Nasal & Sinus

Your nose is one of the most important parts of your body. It doesn’t just receive and process smells, it’s a front-line air filter designed to capture and remove bacteria, dust, and germs with every breath you take. Your nose helps keep your lungs healthy and functioning by moistening air as it enters your body, and its healthy function is critical to your personal health. 

A beautiful woman with a tissue


Sinuses are hollow air-filled cavities that are lined with a mucous membrane. These catch bacteria and humidify the air you breathe. There are several different sinus areas that include the maxillary sinuses in your cheekbones, frontal sinuses in your forehead, sphenoid sinuses behind your nose, and ethmoid sinuses between your eyes. This is one of the reasons sinus pressure can be felt throughout your entire face. 

A diagram of the sinus system

The Nasal Cavity

Your nasal cavity is a hollow area just behind your nose that’s lined with a mucous membrane which moistens air and prevents the inside of your nose and nasal passages from drying out. The lining of your nasal cavity is also coated with fine hairs that help filter the air you breathe.

Conditions that affect the nasal cavity and sinuses

Allergic and non-allergic rhinitis: Occurs due to inflammation of your nasal cavity linings

Chronic sinusitis: Similar to rhinitis but lasts longer than 12 weeks and sometimes associated with nasal polyps

Nasal masses and tumors: Growths that can block nasal cavities and impede normal functioning

Stuffy Nose/Nasal Congestion: Inflamed sinuses due to an infection or illness can lead to a feeling of congestion. Inflammation due to an immune system response can also cause the sinuses to produce additional mucus.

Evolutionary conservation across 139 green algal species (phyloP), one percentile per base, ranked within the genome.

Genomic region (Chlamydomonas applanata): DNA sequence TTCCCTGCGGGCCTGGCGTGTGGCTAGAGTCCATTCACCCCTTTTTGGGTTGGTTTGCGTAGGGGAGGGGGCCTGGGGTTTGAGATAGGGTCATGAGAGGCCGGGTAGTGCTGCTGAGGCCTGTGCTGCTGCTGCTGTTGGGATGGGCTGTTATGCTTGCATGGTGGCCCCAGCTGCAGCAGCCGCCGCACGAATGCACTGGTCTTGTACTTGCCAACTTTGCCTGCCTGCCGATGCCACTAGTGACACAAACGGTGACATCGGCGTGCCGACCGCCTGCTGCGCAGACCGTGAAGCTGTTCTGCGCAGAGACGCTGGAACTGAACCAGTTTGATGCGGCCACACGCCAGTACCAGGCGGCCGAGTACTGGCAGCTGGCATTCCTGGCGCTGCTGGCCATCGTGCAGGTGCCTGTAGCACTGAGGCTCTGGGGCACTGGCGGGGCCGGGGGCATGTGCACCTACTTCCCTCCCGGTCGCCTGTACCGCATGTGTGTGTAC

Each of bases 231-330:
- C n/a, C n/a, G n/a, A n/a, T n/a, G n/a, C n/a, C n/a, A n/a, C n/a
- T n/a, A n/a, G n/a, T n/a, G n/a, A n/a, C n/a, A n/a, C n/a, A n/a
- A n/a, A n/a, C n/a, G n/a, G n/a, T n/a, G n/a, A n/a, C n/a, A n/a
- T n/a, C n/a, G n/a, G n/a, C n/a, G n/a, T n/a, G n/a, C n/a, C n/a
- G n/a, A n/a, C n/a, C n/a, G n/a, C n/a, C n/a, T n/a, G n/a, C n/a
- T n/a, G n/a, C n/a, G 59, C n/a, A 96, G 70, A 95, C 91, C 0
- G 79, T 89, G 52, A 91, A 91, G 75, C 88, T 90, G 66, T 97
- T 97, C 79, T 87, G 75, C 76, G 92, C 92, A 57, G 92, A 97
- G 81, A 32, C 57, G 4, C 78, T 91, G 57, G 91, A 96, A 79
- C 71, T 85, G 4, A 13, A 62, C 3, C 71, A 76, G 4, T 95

Other common conditions that affect the nose:

Nasal Fractures: Nasal fractures are very common. Although any bone within the nose can fracture, they most commonly occur in areas where the bone is naturally thinner. Fractures typically occur from an impact and are the most common facial bone fracture making up roughly half of all cases. 

Nasal obstructions: Most nasal obstructions are temporary, caused by colds, allergies, sinus infections, or medications, while others require medical intervention.

Common causes of nasal obstructions include a deviated septum, turbinate hypertrophy, choanal atresia, nasal polyps, foreign objects in the nose, oversized adenoids and swollen nasal lining.

A doctor with a patient during a consultation.

How Are Nasal & Sinus Conditions Diagnosed?

ENT doctors use a variety of methods to diagnose nasal conditions including culture swabs, endoscopic tools, and symptom-related testing, but every diagnosis has one thing in common, it starts with you. 

Patient care begins with a detailed conversation. We want to know what brought you in, how you feel both physically and mentally, when your symptoms began and what environmental factors may have had an impact. 

Evaluation may require a head and neck exam, a thorough exam of your nasal cavity and sinuses with an endoscope and in some cases, a sinus CT scan, cultures and allergy testing.

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